When on sick leave, the last thing you want to be stressing about is whether your employer will dismiss you for not being at work, and what your legal rights are regarding sick leave. In this article, Centric HR will explain whether you can be dismissed as a result of sickness, as well as whether you can be made redundant for the same reasons.
So how long can you be on sick leave before dismissal in the UK? After a period of long term sickness, usually over 4 weeks, a company can dismiss you based on your incapability to work, as long as they can prove that there are no reasonable adjustments they can make to aid your return to work.
Read on to learn more about dismissal whilst on sick leave and whether you can appeal dismissal as a result of long term sickness.
- Can you be dismissed whilst on sick leave?
- How long can you be on sick leave before dismissal in the UK?
- Can you be made redundant due to ill health?
- How long can you be on long term sickness?
- Can you appeal dismissal as a result of long-term sickness?
Can you be dismissed whilst on sick leave?
If you are persistently off sick, or on sick leave for a long period of time, usually over 4 weeks, your employer should work with you to try and find alternatives that could help you to continue your work.
For example, if you have developed a particular disability, then your employer could look at ways to improve your accessibility and comfortability at the workplace in order to help you return back to work.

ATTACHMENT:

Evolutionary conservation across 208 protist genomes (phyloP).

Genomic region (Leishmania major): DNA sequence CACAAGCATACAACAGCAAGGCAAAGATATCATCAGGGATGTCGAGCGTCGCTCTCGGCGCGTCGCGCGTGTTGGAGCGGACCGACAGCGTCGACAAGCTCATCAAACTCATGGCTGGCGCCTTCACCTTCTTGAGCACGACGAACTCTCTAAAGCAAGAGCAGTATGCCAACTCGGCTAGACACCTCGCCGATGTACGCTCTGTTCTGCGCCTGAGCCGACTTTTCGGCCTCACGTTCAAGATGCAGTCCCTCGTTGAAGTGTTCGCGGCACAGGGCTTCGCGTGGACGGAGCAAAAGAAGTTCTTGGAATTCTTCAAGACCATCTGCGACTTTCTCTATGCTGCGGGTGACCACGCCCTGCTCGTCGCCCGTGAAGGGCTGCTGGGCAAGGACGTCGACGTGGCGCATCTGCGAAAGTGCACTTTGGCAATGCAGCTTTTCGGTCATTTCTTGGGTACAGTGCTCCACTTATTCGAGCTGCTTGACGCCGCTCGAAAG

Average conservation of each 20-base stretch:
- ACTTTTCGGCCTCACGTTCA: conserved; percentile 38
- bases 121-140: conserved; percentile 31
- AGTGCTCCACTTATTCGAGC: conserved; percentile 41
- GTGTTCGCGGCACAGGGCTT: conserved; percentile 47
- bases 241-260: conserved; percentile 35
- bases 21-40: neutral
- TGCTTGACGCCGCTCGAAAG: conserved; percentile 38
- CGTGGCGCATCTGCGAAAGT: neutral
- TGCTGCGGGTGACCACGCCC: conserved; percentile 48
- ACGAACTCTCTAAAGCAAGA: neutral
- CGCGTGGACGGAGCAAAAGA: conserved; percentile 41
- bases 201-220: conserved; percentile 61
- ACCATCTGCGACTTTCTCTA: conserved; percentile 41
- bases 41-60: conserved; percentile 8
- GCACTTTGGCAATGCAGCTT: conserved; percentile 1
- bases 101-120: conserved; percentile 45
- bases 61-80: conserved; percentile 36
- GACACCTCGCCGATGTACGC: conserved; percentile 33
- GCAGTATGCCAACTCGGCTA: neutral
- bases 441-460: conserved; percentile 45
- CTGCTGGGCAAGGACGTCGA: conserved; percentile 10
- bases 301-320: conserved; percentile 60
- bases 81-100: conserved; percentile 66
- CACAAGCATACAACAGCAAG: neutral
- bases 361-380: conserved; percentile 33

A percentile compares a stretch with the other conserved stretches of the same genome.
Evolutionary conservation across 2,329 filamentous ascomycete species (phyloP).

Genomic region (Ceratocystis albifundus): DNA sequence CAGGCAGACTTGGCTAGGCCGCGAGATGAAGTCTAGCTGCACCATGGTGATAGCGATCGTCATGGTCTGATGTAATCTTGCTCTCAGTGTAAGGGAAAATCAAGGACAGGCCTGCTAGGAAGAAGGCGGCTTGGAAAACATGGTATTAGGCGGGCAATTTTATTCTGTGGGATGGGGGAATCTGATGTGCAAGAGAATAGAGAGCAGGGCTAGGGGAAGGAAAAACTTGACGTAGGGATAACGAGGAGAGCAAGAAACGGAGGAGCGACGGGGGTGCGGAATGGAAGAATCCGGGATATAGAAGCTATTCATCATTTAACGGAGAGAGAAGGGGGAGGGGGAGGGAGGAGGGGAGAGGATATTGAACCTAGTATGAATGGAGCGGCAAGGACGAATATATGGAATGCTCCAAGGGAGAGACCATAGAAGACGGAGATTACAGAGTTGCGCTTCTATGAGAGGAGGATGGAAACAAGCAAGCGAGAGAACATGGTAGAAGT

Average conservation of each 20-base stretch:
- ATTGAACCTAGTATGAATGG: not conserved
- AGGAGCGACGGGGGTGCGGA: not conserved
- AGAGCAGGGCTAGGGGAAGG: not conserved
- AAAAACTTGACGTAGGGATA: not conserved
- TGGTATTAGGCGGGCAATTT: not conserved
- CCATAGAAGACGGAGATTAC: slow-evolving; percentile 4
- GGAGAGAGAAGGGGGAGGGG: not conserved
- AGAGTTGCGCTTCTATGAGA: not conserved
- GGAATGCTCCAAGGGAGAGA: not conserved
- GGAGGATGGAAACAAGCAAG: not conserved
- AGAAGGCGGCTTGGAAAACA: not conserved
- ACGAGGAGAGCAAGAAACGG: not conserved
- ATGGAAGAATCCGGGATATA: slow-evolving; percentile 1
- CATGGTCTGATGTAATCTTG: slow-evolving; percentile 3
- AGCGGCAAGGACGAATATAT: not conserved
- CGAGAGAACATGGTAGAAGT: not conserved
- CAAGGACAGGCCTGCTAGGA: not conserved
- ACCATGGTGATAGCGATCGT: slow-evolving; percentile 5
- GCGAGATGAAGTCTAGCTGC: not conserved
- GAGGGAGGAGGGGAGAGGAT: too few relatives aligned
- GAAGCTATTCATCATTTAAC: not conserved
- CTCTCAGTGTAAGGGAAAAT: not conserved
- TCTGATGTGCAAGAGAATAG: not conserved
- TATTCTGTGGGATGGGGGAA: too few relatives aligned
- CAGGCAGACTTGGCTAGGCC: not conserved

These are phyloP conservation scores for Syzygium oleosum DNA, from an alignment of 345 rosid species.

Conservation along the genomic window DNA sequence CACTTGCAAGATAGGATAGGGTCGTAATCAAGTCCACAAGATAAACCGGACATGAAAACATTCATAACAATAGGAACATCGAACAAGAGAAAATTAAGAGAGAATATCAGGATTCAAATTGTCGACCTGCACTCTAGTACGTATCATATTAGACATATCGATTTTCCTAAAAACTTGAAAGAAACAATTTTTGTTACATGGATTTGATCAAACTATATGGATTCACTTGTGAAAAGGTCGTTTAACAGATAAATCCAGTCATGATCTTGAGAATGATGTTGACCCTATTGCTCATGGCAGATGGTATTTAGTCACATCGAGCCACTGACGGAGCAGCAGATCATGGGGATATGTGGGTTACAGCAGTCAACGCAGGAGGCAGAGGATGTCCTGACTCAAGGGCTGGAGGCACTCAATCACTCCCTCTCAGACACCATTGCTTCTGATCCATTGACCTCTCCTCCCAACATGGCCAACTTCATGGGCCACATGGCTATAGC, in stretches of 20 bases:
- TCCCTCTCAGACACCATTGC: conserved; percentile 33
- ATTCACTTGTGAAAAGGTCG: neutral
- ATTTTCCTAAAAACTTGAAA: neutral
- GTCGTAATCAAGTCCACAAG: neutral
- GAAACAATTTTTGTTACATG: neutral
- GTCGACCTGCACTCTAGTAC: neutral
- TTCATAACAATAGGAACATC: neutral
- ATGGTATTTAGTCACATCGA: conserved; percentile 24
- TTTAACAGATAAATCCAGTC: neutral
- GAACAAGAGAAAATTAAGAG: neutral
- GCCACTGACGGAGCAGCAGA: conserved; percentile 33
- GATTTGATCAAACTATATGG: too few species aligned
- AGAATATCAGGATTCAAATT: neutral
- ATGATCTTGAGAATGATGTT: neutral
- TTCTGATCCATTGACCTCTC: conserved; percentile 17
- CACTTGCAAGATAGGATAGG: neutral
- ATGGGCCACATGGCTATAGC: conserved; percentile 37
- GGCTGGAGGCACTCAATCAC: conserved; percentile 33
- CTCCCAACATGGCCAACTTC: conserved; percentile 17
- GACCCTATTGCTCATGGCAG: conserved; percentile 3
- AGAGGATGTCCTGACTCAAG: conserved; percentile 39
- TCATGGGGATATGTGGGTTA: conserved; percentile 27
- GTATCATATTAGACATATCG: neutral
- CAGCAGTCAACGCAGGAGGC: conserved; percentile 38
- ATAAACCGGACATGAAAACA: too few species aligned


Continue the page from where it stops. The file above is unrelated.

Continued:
Alternatively, it could be that you have developed mental health issues, such as social anxiety, and your employer could look at ways to make it easier for you to be in the workplace, such as potentially moving you to a quieter office.
It might even be that you have developed a long term heart problem that is made worse by stress. In this case, your employer could look at management methods to reduce your workload, stress and any unnecessary negative burdens from your day to day job in order to help you come back to work safely.
If your employer has tried to make reasonable adjustments in order for you to be able to do your job, but you are still unable to come back to work, then they can fairly dismiss you based on your incapability to fulfill the job.
How long can you be on sick leave before dismissal in the UK?
After a period of long term sickness, usually over 4 weeks, a company can dismiss you based on your incapability to work, as long as they can prove that there are no reasonable adjustments they can make to aid your ability to complete the job in your circumstances.
However, there are factors that have to be considered, such as how long it will take you to recover, how certain it is you will recover, how easy it is to cover your job, and whether your job can be kept open.
If you have a disability which coincides with long term illness, your employer has a legal responsibility to make reasonable adjustments to help you get back to work. Dismissal because of a disability can be considered unlawful discrimination.
Can you be made redundant due to ill health?